Artistic expression or criminal vandalism?

I was browsing through yahoo news online yesterday when an article caught my eye.

A 25 year old girl in Singapore has recently been arrested for painting the words “My grandfather road” on several roads in the country. Her “crimes” also included the sticking of self-designed stickers with captions such as “press to time travel” and “anyhow press police catch,” at strategic public places. She has been labelled a vandal, and faces the possibility of a fine, a 3-year jail sentence, and even caning.

Since the news broke, the public appears to be divided in opinion regarding her arrest. A proportion of people feel that her actions are simply an outflowing of creative expression that should not be stifled; yet, there are others who argue that vandalism is vandalism regardless of whether it is creative or not.

All images from

I personally think that her “vandalism” seems pretty tame. It is quite creative indeed, and I think it would put a smile on my face should I come across a traffic light button that I could press to time-travel. I would probably walk away from that particular traffic light feeling a little more lighthearted than I did a moment ago. I think what she has done is subtle and fun, much unlike the loud and offensive graffiti that we more commonly associate with vandalism. Besides the spray-painting of public roads (this is less acceptable as it is harder to remove), I don’t think her stickers can really count as vandalism. Posters and advertisements are stuck on walls, bus stops, overhead bridges and random pillars all the time, how is a tiny little sticker any different?

Singapore has become infamous for being a place where you can get punished for every tiny little thing you do. I remember one of my friends telling another mutual friend who was planning a trip to our little island, “Be careful when you are there, you could get killed! They’ll hang you for chewing on bubblegum.” Of course, this friend had been exaggerating to get a reaction out of me. However, for that to come up as a first thought regarding travel to Singapore is saying something about the impression we are making on others. You get fined for chewing gum, fined for littering, fined for jaywalking, fined for eating on the bus or train, and now, fined for sticking stickers on traffic lights.

I am not saying that having laws and living by them is bad, what I am saying is that sometimes they are just not necessary and all we need is a little bit of common sense. When we lose our ability to use our common sense and depend too much on stringent law that dictates what we can or cannot do, we become a society that is uptight and inflexible, boring and unimaginative, filled with law-abiding and degree-holding graduates who cannot accept creative expression in a way that has not been prescribed by the law.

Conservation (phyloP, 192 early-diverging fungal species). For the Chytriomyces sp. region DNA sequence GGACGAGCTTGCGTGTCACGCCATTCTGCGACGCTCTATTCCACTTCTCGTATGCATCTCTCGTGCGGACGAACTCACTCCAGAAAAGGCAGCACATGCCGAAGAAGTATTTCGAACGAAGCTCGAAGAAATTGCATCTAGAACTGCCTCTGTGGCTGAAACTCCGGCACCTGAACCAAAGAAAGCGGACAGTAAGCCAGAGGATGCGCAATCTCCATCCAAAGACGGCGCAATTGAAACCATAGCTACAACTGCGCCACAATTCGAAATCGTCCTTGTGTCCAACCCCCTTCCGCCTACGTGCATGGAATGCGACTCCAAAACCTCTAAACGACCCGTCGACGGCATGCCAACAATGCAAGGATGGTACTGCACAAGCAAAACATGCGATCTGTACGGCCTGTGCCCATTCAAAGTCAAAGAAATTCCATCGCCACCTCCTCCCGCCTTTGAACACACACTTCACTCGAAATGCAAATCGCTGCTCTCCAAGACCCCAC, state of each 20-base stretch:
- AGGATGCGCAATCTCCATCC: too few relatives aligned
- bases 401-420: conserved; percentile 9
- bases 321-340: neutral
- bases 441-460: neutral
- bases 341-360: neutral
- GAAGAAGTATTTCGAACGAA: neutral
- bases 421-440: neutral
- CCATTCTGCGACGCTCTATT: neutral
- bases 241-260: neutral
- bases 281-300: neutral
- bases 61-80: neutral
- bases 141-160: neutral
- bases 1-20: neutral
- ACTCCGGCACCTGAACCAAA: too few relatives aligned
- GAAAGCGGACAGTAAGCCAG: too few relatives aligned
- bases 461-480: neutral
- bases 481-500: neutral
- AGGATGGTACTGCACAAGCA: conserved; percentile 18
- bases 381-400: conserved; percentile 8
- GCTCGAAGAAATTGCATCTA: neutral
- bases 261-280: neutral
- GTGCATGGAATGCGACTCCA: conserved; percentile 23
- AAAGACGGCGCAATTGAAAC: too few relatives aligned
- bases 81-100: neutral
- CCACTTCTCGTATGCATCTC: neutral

Thinking about street art that could potentially count for vandalism has led me to think about Ben Wilson and his works. Ben Wilson is an English chewing gum artist who creates tiny masterpieces on gum that is stuck to the pavement. His paintings are so intricate and beautiful. Whoever knew that disgusting gum on the ground can be turned into tiny canvases that would bear smile-evoking pieces of art?

Images from

Creativity is beautiful, and its beauty is expressed through art.

Art is a lunatic, it cares not for rule or reason.

Let us embrace the beautiful lunatic and its psychedelic dreams, lest life takes on a boring shade of black and white.


Leave a Reply

Fill in your details below or click an icon to log in: Logo

You are commenting using your account. Log Out /  Change )

Google+ photo

You are commenting using your Google+ account. Log Out /  Change )

Twitter picture

You are commenting using your Twitter account. Log Out /  Change )

Facebook photo

You are commenting using your Facebook account. Log Out /  Change )


Connecting to %s